This past week, I had the pleasure of being able to attend the global press conference for Disney’s “The Jungle Book” at The Beverly Hilton. The stage was all set up themed to the movie, as myself and other fellow members of the press excitedly waited for the amazing panel that would be interviewed. As we waited, Disney had set up some neat green screen experiences for us, such as getting to run in front of a green screen to then have the footage be inserted in a jungle scene. There was also a section where you could put on goggles to see “Mowgli vision”; as if everything around us was actually taking place in the jungle.
As these experiences were coming to a close, they welcomed to the stage the press conference panel: The director of the film Jon Favreau, Lupita Nyong’o (Raksha), Neel Sethi (Mowgli), Sir Ben Kingsley (Bagheera), Giancarlo Esposito (Akela), and producer Brigham Taylor.
There were so many incredible stories about the film shared by each one of the panelists, and in part one of my press conference article I will be focusing on what was shared by director Jon Favreau and producer Brigham Taylor.
Brigham Taylor has been a long-time executive at Disney, and he shared that “The Jungle Book” was actually his first time working as a producer for a film. He shared that when brainstorming who should direct the film, he needed someone who could direct a movie that contained warmth and humanity, but could also create something incredibly cinematic. He knew right away that Jon Favreau was the director that could uniquely fulfill all of these qualities they were looking to have in “The Jungle Book.”
The first question for Jon Favreau at the conference, and one I”m sure on most of our minds, was why Favreau felt that now was the right time to make a live action version of “The Jungle Book”, when the animated film and the original stories by Rudyard Kipling are already so beloved. Favreau, a huge fan of “The Jungle Book”‘s previous formats himself, wanted to experiment with meshing the classic story with the new photo-realistic CGI technologies available to our generation. He pointed out that the book was released 100 years ago, and then 50 years later the animated film was told to audiences using new technologies of that time. Now, another 50 years later after the animated film, he felt it was time to have another re-telling using current technologies for a new generation of audiences.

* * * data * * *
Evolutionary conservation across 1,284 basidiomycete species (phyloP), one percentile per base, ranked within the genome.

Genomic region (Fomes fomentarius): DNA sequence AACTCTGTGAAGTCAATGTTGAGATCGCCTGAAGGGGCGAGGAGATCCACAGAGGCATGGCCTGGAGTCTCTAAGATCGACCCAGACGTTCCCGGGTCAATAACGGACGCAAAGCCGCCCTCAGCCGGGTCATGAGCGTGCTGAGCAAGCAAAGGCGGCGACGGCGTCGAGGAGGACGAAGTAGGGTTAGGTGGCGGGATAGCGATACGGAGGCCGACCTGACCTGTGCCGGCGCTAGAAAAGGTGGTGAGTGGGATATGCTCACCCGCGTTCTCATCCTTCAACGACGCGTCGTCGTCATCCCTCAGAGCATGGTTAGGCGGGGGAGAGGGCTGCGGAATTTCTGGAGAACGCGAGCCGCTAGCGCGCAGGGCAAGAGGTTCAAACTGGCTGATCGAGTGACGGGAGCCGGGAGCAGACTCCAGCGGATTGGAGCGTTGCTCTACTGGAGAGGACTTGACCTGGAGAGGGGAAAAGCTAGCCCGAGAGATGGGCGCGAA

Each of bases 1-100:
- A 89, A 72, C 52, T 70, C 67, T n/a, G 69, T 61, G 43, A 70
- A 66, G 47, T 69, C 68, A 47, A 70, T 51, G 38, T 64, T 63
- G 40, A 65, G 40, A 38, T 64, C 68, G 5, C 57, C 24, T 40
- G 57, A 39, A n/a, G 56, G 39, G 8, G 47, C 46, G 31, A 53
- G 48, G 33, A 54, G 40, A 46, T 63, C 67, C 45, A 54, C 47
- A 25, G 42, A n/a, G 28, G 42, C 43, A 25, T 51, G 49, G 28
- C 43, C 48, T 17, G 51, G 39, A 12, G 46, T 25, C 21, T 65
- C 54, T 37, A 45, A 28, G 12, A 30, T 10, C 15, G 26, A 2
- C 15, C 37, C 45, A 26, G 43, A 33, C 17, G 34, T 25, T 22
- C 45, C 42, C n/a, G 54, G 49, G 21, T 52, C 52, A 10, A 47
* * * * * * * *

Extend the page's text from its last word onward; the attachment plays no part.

Since an animated film had already been made, and made so wonderfully well by Disney Animation Studios in 1967, Favreau really strives to make this feel more like an action-adventure live-action film, despite much of the footage being done with computers. To make this distinction between animation and live action very clear, it was important to Favreau to have the actors record together as much as possible, to make it feel more conversational. He was able to better capture subtleties in performances with this method, and capture true relationships between the characters by recording scenes together rather than doing voice recordings separately. He felt, for “The Jungle Book”, that this was also particularly important since most of the character’s relationships to Mowgli in the film are paternal; being together to record and act was crucial to have this strong love and warmth come across on-screen.
In being asked how much of an influence the animated film had in the making of the live-action film, Favreau said it played a huge part, both explicitly and more implicitly. He really wanted to pay homage to the original film and to the fans of the property, so he strived to maintain the music, the humor, and the heart of the animated film. But, to deviate from the animation, he wanted it to be more thrilling, and even at times scary. Rather than a “G” musical, he wanted a PG action-adventure. Favreau shared that to have even deeper roots of Walt’s legacy embedded into this film he used scenes from Walt’s classic films such as “Dumbo” and “Pinocchio” to inspire many of the shots in “The Jungle Book.” (So when you see the film in theaters April 15th, be on the look-out for some familiar-looking shots!)
Having had the opportunity to see the film, I think that all of these goals Favreau had for the film definitely came across to audiences on-screen. Stay tuned for our review of “The Jungle Book”, in the meantime you can read part 2 of the press conference here, where I share the actor’s stories.
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